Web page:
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Analyst: Baltic shares overpriced

  • 2003-09-25
  • Baltic Business News
TALLINN - Aadu Oja, an analyst at Trigon Capital, has said that prices of Baltic stocks such as Merko, the Estonian construction company, are overpriced.
"Share prices of several companies listed in the Baltic states have nothing to do with the economic performance of these enterprises," said Oja.
"I claim that Merko is the world's most expensive construction group according to its share price," said Oja.
"The same could be said about Lietuvos Telekomas."
Equity prices have soared in the Baltics over the past year. In September 2002 the Baltic Index hovered around 160 points. Just two weeks ago it peaked at 297, signifying a staggering 85 percent annual gain.
Oja said that Merko, for instance, which just a few weeks ago was trading at 201 kroons (13 euros) per share, has only 1 billion kroons in annual revenues, although according to its share price it should be posting 6 billion kroons to 7 billion kroons on the top line.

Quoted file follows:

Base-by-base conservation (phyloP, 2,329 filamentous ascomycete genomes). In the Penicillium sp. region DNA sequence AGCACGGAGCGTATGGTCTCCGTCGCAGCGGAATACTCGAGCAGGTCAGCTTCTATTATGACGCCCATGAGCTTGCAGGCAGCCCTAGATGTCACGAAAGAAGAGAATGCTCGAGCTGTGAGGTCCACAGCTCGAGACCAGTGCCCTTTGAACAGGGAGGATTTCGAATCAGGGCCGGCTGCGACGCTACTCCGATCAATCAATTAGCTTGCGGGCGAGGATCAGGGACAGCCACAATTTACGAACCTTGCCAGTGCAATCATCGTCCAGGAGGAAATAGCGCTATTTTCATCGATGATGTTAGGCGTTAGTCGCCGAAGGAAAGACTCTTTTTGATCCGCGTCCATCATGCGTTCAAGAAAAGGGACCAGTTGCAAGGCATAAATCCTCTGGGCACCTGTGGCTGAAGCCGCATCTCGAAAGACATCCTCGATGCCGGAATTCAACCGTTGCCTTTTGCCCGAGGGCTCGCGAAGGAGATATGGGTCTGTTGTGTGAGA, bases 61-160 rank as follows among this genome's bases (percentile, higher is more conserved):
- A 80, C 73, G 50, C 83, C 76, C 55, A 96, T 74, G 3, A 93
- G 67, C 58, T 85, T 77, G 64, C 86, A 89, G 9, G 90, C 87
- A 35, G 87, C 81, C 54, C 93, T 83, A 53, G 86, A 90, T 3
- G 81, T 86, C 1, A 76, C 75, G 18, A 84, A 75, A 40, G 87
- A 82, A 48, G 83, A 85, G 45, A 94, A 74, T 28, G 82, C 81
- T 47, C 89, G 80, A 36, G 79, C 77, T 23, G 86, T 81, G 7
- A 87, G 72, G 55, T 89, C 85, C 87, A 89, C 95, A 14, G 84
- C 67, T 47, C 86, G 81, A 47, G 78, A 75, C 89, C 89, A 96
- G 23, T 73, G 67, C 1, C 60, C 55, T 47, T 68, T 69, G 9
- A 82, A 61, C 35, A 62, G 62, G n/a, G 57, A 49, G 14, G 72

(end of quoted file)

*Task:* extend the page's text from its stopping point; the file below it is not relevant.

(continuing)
"This is not to say that Merko is not a successful company – [it's just that] such share prices are unsustainable," said Oja.
Only a few years ago Merko was trading at 10 kroons - 28 kroons per share, the analyst added.
"Today, I would buy Merko at 80 kroons per share," said Oja.
According to the analyst, a similar case exists with Lietuvos Telekomas. The Lithuanian telecommunication company's share price has doubled in six months, although the company has lost a significant part of its revenues and client base.
"Frankly, the Lithuanian Stock Exchange reminds me of the Tallinn Stock Exchange before its latest crash in 1997," he added.
While traditionally Estonian and Baltic stocks have been trading at around 20 percent lower levels than similar companies in Central Europe, prices today are the same as in the Czech Republic and way above those in Hungary.
In terms of expensiveness, Estonian share prices are second only to Poland, where deregulated local pension funds have been pumping money into shares.
The rocketing equity prices represent a dangerous trend, explained Oja, at a time when the Estonian current-account deficit is reaching new records. The Central Bank of Estonia expects the current-account deficit to reach 16 percent of GDP by year-end.